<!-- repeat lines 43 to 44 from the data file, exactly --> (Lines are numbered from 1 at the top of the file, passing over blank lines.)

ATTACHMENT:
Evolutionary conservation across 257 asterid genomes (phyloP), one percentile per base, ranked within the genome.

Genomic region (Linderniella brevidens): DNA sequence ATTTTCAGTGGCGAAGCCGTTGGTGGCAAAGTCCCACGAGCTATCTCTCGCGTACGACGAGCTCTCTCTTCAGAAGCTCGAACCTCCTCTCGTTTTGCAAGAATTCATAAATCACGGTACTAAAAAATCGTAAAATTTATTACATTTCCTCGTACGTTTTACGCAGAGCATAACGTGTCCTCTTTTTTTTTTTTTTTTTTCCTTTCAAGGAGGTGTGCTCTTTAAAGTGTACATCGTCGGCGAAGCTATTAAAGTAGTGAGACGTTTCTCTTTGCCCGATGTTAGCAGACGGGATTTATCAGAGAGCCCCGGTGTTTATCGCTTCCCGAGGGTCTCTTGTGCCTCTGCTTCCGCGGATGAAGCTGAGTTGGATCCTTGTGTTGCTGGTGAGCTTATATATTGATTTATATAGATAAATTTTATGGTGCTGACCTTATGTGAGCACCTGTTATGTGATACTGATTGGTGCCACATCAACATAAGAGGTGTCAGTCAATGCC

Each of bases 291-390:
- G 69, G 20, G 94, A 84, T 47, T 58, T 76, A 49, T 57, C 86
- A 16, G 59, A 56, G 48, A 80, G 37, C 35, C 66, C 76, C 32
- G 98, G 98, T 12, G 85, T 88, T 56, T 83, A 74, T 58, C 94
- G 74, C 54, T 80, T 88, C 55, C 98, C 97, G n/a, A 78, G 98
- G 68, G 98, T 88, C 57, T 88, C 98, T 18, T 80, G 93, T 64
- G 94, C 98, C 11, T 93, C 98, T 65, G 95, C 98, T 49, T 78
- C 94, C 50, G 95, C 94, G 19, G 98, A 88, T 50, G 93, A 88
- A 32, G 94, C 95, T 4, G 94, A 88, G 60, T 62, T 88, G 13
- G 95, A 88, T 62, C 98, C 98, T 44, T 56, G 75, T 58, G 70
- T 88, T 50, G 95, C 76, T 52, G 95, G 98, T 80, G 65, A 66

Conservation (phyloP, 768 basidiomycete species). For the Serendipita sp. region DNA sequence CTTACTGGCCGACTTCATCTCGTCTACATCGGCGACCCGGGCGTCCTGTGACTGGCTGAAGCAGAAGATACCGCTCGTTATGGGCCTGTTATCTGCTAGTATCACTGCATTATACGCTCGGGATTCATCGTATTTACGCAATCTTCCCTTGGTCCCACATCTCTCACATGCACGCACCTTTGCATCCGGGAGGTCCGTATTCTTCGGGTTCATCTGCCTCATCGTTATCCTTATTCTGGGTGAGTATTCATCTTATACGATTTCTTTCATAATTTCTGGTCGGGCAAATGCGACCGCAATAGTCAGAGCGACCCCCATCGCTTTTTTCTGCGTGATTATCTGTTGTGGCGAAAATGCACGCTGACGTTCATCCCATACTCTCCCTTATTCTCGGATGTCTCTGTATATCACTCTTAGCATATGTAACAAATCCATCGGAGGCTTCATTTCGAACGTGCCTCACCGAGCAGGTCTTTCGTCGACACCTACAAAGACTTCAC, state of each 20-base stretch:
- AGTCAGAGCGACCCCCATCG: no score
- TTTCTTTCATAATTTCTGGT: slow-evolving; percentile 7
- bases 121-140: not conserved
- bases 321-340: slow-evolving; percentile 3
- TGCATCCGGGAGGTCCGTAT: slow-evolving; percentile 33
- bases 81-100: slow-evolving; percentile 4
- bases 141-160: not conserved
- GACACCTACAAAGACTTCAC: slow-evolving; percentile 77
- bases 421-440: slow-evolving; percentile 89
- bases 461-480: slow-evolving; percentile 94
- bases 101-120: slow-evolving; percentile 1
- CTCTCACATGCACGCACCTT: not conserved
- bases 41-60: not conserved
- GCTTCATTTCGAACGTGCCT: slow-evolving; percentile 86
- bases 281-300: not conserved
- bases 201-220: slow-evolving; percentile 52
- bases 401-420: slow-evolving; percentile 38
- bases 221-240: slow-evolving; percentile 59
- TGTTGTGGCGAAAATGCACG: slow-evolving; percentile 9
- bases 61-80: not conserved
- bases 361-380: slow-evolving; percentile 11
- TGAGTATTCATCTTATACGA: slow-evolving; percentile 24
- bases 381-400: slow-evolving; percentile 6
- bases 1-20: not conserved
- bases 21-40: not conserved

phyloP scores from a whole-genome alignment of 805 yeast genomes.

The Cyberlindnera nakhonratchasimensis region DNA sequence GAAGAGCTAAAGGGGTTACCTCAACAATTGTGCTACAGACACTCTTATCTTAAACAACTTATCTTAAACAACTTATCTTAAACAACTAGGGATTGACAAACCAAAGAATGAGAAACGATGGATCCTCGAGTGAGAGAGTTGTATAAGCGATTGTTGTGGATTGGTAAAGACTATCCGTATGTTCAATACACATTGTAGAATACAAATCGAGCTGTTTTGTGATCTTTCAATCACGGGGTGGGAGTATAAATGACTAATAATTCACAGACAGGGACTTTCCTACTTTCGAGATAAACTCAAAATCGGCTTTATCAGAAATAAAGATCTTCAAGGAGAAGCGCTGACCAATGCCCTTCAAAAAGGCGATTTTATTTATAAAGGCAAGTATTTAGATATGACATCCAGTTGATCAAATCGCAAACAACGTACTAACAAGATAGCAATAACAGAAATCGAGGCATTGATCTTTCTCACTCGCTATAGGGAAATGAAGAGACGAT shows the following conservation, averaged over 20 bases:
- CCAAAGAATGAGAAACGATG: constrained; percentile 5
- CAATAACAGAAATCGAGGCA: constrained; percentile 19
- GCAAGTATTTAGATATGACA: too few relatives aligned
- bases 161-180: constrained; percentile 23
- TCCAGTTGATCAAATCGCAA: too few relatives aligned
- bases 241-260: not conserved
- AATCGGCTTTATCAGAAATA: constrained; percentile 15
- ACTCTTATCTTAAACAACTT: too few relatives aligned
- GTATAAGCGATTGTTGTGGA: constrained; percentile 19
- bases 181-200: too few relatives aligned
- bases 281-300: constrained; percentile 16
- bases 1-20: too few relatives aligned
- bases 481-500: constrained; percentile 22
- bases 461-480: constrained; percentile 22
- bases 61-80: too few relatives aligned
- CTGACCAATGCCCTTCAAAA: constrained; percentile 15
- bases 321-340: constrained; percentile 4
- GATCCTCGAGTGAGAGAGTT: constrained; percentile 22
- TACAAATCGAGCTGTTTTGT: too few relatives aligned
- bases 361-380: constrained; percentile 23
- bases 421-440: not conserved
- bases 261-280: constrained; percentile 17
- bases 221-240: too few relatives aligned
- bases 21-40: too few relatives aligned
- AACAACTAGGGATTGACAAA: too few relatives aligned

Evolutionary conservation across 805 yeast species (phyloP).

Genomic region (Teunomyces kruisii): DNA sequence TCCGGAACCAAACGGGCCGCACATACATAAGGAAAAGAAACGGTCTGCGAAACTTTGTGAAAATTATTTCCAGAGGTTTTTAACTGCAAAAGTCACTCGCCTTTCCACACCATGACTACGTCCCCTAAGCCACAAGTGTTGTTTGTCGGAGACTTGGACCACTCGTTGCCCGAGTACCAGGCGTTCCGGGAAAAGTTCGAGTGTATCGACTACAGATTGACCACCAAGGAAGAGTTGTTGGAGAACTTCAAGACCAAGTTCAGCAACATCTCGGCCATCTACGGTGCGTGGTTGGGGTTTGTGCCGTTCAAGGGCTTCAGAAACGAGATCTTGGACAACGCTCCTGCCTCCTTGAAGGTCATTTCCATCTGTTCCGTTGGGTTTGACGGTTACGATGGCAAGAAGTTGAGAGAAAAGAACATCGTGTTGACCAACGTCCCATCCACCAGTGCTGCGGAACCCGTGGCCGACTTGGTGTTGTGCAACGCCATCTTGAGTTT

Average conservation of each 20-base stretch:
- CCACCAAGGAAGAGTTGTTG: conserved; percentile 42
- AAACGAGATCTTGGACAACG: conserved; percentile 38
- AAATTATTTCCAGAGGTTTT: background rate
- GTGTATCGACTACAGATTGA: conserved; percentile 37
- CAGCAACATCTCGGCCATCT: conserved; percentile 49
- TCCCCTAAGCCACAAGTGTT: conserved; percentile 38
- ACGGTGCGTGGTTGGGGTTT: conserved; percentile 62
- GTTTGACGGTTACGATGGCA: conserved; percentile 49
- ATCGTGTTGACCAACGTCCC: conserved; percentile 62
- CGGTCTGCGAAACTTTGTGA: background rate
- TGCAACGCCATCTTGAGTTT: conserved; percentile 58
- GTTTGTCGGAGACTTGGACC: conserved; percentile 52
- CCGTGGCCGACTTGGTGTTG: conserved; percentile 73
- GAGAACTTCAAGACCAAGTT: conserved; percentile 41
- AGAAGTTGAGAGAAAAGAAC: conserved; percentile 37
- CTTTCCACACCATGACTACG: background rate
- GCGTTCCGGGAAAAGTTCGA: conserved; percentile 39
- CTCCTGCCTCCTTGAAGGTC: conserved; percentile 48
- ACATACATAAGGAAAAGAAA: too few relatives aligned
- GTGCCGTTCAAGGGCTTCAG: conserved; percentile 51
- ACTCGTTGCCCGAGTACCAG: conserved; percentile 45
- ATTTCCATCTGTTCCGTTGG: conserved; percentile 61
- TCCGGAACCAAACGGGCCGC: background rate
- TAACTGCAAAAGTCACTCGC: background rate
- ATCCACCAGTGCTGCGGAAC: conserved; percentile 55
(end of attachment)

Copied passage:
- CAATAACAGAAATCGAGGCA: constrained; percentile 19
- GCAAGTATTTAGATATGACA: too few relatives aligned